PHOTOS: Truck overturns, in excess of 1,000 gallons of grease spills into Brush Creek

Posted at 3:23 PM, Apr 27, 2017
and last updated 2017-04-28 15:26:06-04

A truck carrying cooking grease overturned on a bridge along Roanoke Parkway on Thursday, causing a spill into Brush Creek and heavy traffic on the Country Club Plaza.

The crash occurred around 2:30 p.m. and caused a spill that went several hundred yards down Brush Creek.

Crews raced to contain the spill on Thursday, which led to brown & black residue and streaks forming along the waterway.

In excess of 1,000 gallons of used cooking oil and grease was released onto the road and into Brush Creek, the Missouri Department of Natural Resources said on Friday.

Many people on the Plaza also complained of a foul stench following the spill.

“It almost smells like some kind of chemical sewage backup,” explained Kimberly Bush, who went to the Plaza on Thursday to walk along the creek. “The water isn't flowing like it usually does and it's real oily looking."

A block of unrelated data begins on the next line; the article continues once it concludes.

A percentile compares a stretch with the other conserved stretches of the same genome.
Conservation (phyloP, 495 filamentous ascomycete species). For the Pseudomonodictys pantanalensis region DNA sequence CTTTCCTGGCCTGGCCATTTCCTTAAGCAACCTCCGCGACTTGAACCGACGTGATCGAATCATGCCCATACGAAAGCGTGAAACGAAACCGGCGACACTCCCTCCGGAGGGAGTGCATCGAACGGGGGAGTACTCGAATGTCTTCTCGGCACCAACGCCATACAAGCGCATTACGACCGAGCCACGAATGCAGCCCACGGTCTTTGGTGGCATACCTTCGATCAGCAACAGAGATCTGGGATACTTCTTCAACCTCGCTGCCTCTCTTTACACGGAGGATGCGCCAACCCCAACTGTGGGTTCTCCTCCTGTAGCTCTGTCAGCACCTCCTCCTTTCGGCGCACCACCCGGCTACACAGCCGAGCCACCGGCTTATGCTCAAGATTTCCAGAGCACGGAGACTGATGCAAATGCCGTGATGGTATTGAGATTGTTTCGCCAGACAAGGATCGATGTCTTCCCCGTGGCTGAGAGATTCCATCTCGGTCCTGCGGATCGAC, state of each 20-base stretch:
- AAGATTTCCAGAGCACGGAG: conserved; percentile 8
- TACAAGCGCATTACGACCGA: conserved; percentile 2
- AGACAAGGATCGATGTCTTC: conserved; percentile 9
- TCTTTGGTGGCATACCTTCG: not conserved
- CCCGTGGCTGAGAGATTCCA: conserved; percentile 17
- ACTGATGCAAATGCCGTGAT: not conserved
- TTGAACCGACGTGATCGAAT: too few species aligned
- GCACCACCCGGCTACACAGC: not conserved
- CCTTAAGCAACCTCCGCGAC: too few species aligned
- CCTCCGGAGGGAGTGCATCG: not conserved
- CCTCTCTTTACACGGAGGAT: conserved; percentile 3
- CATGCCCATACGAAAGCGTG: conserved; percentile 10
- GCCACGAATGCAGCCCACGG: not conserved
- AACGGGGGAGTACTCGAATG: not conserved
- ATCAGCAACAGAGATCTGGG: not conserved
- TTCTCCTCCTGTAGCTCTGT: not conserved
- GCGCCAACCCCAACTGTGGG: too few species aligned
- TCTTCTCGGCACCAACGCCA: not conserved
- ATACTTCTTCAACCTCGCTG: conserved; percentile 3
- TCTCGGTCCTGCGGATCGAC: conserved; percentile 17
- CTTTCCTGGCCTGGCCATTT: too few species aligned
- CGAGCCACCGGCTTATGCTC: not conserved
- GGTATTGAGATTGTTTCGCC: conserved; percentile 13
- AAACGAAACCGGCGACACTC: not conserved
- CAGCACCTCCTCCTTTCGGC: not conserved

The crash led to parts of Roanoke Parkway and Ward Parkway getting shut down for hours. The area remained closed Thursday night. 

Long lines of cars could be seen on the roads as traffic stretched back along the restaurants and stores of the iconic Kansas City area.

“It's a little heavier than normal,” said Todd Unger, who rode his moped in the traffic. “This is pretty bad."

Other drivers had to go through police barriers to make it back to their homes along Ward Parkway.

“It's definitely worse than it is on a normal day,” said Elisa Thayer, who took side roads to try and beat the traffic. “It's unfortunate. You hate to see anything negative happen to Kansas City's natural environment."

A police officer who spoke to 41 Action News said speed likely played a role in the crash that caused the spill.

According to the Missouri Department of Natural Resources, the responsible party Brooks Grease Service hired HazMat Response Inc. to complete the cleanup and several booms were put into Brush Creek to collect the grease and solids. A vacuum truck was used to recover material as well.

Water samples are being collected by the Missouri Department of Natural Resources and they said they are monitoring the clean up. A representative stated there is no visible fish kill or aquatic impacts, but there is a light, silvery sheen on the service of the water.